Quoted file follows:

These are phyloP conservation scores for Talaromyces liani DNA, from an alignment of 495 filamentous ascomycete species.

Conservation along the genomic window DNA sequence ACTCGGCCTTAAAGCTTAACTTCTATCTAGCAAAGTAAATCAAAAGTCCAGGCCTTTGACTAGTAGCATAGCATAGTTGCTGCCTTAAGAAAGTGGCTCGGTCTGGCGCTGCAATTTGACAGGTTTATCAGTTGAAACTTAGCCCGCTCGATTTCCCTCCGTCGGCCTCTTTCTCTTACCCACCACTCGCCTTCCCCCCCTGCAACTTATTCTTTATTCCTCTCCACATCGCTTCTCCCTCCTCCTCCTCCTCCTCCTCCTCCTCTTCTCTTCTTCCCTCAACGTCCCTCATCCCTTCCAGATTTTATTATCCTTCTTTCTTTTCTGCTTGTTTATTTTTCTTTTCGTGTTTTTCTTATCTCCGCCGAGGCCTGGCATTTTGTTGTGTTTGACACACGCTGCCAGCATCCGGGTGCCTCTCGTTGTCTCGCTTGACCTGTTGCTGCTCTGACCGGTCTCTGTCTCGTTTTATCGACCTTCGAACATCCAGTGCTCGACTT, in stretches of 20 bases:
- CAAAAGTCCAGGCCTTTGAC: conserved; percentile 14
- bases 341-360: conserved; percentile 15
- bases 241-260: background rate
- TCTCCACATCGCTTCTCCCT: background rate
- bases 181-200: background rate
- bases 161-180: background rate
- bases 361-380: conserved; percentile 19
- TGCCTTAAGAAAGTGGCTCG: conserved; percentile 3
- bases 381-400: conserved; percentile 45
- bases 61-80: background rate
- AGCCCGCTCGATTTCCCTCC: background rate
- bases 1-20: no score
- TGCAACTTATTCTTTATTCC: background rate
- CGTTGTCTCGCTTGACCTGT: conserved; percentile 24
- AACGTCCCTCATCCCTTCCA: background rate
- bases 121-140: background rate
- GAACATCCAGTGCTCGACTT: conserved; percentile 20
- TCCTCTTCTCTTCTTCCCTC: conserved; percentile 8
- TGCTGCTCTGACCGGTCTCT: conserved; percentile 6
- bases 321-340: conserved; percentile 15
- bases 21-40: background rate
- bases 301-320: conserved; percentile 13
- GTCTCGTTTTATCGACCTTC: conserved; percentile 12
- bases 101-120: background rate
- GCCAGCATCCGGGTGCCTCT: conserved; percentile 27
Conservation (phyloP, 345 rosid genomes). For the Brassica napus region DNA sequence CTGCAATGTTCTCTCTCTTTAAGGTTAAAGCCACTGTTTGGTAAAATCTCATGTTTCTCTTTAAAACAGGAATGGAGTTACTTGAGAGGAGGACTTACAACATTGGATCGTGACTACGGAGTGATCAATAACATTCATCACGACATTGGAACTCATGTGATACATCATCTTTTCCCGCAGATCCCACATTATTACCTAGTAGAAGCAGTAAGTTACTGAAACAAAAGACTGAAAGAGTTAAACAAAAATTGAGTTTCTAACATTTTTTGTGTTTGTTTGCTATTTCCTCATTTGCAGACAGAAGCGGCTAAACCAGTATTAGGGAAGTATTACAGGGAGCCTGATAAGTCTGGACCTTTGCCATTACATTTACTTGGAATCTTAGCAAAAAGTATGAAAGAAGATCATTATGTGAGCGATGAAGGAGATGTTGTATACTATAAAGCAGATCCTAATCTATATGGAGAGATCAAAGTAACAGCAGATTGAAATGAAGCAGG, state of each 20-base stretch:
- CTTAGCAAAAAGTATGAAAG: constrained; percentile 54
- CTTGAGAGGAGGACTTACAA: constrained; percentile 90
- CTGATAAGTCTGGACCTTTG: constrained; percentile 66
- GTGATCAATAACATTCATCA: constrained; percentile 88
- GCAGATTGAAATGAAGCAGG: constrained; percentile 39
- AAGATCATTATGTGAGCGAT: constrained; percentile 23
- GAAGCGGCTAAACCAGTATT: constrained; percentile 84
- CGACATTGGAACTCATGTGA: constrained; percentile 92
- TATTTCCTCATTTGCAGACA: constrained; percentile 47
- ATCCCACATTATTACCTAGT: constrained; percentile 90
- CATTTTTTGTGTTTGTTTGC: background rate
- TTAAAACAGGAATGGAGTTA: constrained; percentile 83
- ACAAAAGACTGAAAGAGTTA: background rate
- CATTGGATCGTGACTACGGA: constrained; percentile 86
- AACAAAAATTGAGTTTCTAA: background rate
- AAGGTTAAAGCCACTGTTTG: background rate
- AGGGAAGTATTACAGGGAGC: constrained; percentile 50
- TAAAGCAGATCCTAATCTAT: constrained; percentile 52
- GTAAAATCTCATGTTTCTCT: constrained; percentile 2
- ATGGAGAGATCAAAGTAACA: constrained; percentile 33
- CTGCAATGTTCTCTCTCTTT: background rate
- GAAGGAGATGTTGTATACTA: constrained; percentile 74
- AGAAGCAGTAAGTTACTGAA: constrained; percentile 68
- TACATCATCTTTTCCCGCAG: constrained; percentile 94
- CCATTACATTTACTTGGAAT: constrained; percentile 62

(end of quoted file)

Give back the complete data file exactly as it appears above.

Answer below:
These are phyloP conservation scores for Talaromyces liani DNA, from an alignment of 495 filamentous ascomycete species.

Conservation along the genomic window DNA sequence ACTCGGCCTTAAAGCTTAACTTCTATCTAGCAAAGTAAATCAAAAGTCCAGGCCTTTGACTAGTAGCATAGCATAGTTGCTGCCTTAAGAAAGTGGCTCGGTCTGGCGCTGCAATTTGACAGGTTTATCAGTTGAAACTTAGCCCGCTCGATTTCCCTCCGTCGGCCTCTTTCTCTTACCCACCACTCGCCTTCCCCCCCTGCAACTTATTCTTTATTCCTCTCCACATCGCTTCTCCCTCCTCCTCCTCCTCCTCCTCCTCCTCTTCTCTTCTTCCCTCAACGTCCCTCATCCCTTCCAGATTTTATTATCCTTCTTTCTTTTCTGCTTGTTTATTTTTCTTTTCGTGTTTTTCTTATCTCCGCCGAGGCCTGGCATTTTGTTGTGTTTGACACACGCTGCCAGCATCCGGGTGCCTCTCGTTGTCTCGCTTGACCTGTTGCTGCTCTGACCGGTCTCTGTCTCGTTTTATCGACCTTCGAACATCCAGTGCTCGACTT, in stretches of 20 bases:
- CAAAAGTCCAGGCCTTTGAC: conserved; percentile 14
- bases 341-360: conserved; percentile 15
- bases 241-260: background rate
- TCTCCACATCGCTTCTCCCT: background rate
- bases 181-200: background rate
- bases 161-180: background rate
- bases 361-380: conserved; percentile 19
- TGCCTTAAGAAAGTGGCTCG: conserved; percentile 3
- bases 381-400: conserved; percentile 45
- bases 61-80: background rate
- AGCCCGCTCGATTTCCCTCC: background rate
- bases 1-20: no score
- TGCAACTTATTCTTTATTCC: background rate
- CGTTGTCTCGCTTGACCTGT: conserved; percentile 24
- AACGTCCCTCATCCCTTCCA: background rate
- bases 121-140: background rate
- GAACATCCAGTGCTCGACTT: conserved; percentile 20
- TCCTCTTCTCTTCTTCCCTC: conserved; percentile 8
- TGCTGCTCTGACCGGTCTCT: conserved; percentile 6
- bases 321-340: conserved; percentile 15
- bases 21-40: background rate
- bases 301-320: conserved; percentile 13
- GTCTCGTTTTATCGACCTTC: conserved; percentile 12
- bases 101-120: background rate
- GCCAGCATCCGGGTGCCTCT: conserved; percentile 27
Conservation (phyloP, 345 rosid genomes). For the Brassica napus region DNA sequence CTGCAATGTTCTCTCTCTTTAAGGTTAAAGCCACTGTTTGGTAAAATCTCATGTTTCTCTTTAAAACAGGAATGGAGTTACTTGAGAGGAGGACTTACAACATTGGATCGTGACTACGGAGTGATCAATAACATTCATCACGACATTGGAACTCATGTGATACATCATCTTTTCCCGCAGATCCCACATTATTACCTAGTAGAAGCAGTAAGTTACTGAAACAAAAGACTGAAAGAGTTAAACAAAAATTGAGTTTCTAACATTTTTTGTGTTTGTTTGCTATTTCCTCATTTGCAGACAGAAGCGGCTAAACCAGTATTAGGGAAGTATTACAGGGAGCCTGATAAGTCTGGACCTTTGCCATTACATTTACTTGGAATCTTAGCAAAAAGTATGAAAGAAGATCATTATGTGAGCGATGAAGGAGATGTTGTATACTATAAAGCAGATCCTAATCTATATGGAGAGATCAAAGTAACAGCAGATTGAAATGAAGCAGG, state of each 20-base stretch:
- CTTAGCAAAAAGTATGAAAG: constrained; percentile 54
- CTTGAGAGGAGGACTTACAA: constrained; percentile 90
- CTGATAAGTCTGGACCTTTG: constrained; percentile 66
- GTGATCAATAACATTCATCA: constrained; percentile 88
- GCAGATTGAAATGAAGCAGG: constrained; percentile 39
- AAGATCATTATGTGAGCGAT: constrained; percentile 23
- GAAGCGGCTAAACCAGTATT: constrained; percentile 84
- CGACATTGGAACTCATGTGA: constrained; percentile 92
- TATTTCCTCATTTGCAGACA: constrained; percentile 47
- ATCCCACATTATTACCTAGT: constrained; percentile 90
- CATTTTTTGTGTTTGTTTGC: background rate
- TTAAAACAGGAATGGAGTTA: constrained; percentile 83
- ACAAAAGACTGAAAGAGTTA: background rate
- CATTGGATCGTGACTACGGA: constrained; percentile 86
- AACAAAAATTGAGTTTCTAA: background rate
- AAGGTTAAAGCCACTGTTTG: background rate
- AGGGAAGTATTACAGGGAGC: constrained; percentile 50
- TAAAGCAGATCCTAATCTAT: constrained; percentile 52
- GTAAAATCTCATGTTTCTCT: constrained; percentile 2
- ATGGAGAGATCAAAGTAACA: constrained; percentile 33
- CTGCAATGTTCTCTCTCTTT: background rate
- GAAGGAGATGTTGTATACTA: constrained; percentile 74
- AGAAGCAGTAAGTTACTGAA: constrained; percentile 68
- TACATCATCTTTTCCCGCAG: constrained; percentile 94
- CCATTACATTTACTTGGAAT: constrained; percentile 62